Editor’s note: In his August monthly Coin World cover feature, Gerald Tebben looks back at the story of the John F. Kennedy half dollar as the numismatic community celebrates the coin's 50th anniversary. This is one of a series of articles from this feature that will appear online at CoinWorld.com.
Make sure you read other posts in the '50 years later' series:
- John F. Kennedy half dollar a coin born from tragedy
- Jackie O asks for 'mussed up' hair on Kennedy half dollar before Congress' near-unanimous approval
- U.S. Senator 'shed a few tears' for Benjamin Franklin before Kennedy half dollar approval
- Collecting the nearly 190 coins that make up complete Kennedy half dollar set a fun challenge
- Artist’s ‘signature,’ or Communist symbol on Kennedy half dollar?
- Kennedy half dollar's 1964 release fueled the hot hobby of numismatics
- What would a Kennedy half dollar get you when it was first released in 1964?
Where were you when the Kennedy half dollar was released?
That’s a question many senior collectors can readily answer — even though they were but children then. Coin collecting was a popular hobby in 1964. The possibility of finding treasure in change attracted millions in the early 1960s, many of them kids flush with cash from paper routes and after-school jobs.
In Hackettstown, N.J., my local bank — like many across the country — restricted distribution to two or three coins per person. I stood in line to get my allotment and then enlisted friends to get more. By the time the bank closed for the day I had amassed a roll. I kept the coins through high school, college and young adulthood, but sold them during the silver boom of 1979 to 1980, when silver spiked to $50 an ounce.
Texas collector Connie Murphy recalls getting her first Kennedy half dollar. “My husband and I were living in a San Francisco (Bay Area), Calif. apartment waiting to be approved for our first home. And, as the only collector in my home, I bought my first two silver Kennedy half dollars, knowing full well that every dollar spent in those days would be eating into our down payment.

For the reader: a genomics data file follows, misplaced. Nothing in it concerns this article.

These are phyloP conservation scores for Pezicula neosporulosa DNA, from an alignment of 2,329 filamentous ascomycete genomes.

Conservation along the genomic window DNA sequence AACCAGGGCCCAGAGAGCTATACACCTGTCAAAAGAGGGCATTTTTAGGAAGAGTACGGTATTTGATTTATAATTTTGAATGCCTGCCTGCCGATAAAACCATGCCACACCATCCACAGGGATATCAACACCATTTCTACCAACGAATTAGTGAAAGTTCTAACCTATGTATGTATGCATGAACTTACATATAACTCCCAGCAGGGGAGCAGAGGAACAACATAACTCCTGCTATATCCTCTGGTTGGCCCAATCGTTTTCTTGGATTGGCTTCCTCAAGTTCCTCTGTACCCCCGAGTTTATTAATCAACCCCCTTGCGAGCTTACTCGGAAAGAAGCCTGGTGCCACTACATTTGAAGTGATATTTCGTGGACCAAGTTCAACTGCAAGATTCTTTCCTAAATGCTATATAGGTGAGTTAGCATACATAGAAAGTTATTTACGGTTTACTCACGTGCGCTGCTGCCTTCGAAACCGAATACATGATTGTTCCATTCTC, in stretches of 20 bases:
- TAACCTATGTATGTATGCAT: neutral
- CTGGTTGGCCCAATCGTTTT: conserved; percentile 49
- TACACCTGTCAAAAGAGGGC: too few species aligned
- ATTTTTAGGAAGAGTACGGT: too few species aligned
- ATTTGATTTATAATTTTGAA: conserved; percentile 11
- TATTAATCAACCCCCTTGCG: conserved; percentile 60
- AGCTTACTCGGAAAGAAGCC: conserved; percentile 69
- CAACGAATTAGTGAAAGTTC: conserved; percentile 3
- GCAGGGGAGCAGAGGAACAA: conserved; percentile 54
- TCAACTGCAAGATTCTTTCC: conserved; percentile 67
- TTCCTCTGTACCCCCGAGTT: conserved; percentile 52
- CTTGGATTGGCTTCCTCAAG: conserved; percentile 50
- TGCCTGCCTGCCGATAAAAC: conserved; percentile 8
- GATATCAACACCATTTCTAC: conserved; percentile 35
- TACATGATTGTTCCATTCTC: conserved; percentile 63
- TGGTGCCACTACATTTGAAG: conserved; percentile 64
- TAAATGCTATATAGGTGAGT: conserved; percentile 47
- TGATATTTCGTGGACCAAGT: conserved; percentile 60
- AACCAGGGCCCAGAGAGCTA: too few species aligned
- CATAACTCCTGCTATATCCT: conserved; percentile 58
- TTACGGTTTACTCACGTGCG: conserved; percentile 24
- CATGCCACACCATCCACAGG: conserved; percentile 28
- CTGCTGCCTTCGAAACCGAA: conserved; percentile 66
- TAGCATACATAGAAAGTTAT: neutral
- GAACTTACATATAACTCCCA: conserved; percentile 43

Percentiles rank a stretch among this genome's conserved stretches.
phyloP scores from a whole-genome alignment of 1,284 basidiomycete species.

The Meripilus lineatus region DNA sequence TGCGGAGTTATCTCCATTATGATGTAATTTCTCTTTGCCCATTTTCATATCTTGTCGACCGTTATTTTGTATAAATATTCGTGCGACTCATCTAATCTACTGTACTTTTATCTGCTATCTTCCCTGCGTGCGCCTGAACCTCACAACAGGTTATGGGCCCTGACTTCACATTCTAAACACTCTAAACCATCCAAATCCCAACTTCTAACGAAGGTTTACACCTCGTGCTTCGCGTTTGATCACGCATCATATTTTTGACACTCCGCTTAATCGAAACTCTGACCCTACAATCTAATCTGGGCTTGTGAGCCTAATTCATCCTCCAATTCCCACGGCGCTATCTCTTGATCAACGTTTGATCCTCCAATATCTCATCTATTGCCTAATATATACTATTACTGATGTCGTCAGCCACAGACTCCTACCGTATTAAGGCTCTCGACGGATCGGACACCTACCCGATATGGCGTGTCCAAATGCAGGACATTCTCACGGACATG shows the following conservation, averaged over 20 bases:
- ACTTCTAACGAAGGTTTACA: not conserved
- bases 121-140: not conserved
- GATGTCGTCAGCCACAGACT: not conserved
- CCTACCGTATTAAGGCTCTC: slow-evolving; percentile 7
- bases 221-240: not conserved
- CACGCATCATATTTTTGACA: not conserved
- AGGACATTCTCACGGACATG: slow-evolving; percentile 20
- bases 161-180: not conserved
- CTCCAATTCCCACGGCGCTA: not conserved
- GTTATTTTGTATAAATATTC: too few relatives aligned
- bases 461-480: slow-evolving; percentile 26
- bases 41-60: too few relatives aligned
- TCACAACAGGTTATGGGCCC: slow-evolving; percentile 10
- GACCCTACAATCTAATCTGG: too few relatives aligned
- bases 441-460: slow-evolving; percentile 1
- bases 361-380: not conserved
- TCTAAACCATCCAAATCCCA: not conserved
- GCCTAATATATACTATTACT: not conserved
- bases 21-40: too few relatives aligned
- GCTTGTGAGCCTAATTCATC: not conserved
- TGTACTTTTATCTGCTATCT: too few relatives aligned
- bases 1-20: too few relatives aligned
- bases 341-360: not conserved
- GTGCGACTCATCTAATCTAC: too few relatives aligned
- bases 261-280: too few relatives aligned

“But to my way of thinking, and considering the tremendous inflation we face today, it was an excellent investment. We were only 23 when we moved into our first home.
“By the way, I still have these halves.”
Ohio collector Mike Gunner recalled: “I was 16 years old living in Toledo, Ohio, at the time. I had all of my family go to the bank to get whatever they could get for me. I had been collecting for seven years as of that time.”
He said, “I was a member of the Glass Center Coin Club in Toledo and I can remember members trading their duplicates for other desirable items.”
Herman Blanton, Mount Vernon, Ohio, collector and researcher, recalls getting his first Kennedy half at a family gathering as a 12-year-old.
He said he had blue Whitman folders for Lincoln cents and Jefferson and Indian Head 5-cent pieces. “On an allowance of 25 cents a week, there wasn’t budget for collecting silver coins,” he said.
“With the excitement of the Kennedy half dollar everyone was wanting one, not only collectors. I did get one by surprise when a number of families were gathered. One of the men pulled two Kennedys from his pocket and offered me one, after which my father paid him the 50 cents.”
Some banks initially restricted the coins to their best customers, a fact that did not sit well with one teller in Cleveland, Ohio.
Retired Cleveland Plain Dealer sports writer Dan Coughlin recounted the brief banking career of the late sports announcer Bob Buck in his 2010 book, Crazy, With the Papers to Prove It. Coughlin wrote, “Next came a job as a bank teller at the Cleveland Trust (now part of KeyBank) … It lasted only three weeks.”
Buck told Coughlin, “When we got our first shipments of Kennedy half dollars the manager told us not to give them to anybody unless they had $65,000 in their savings account. Late that afternoon a little old lady came in. Every week she took a bus to the bank to deposit one dollar. She asked me if we had any Kennedy half dollars. ‘Sure,’ I said. ‘Here’s two of them.’ The branch manager was standing behind me. He started bellowing, berating me in front of everybody, so I picked up my money box and threw it all over the bank. Then I got my coat and walked out.”
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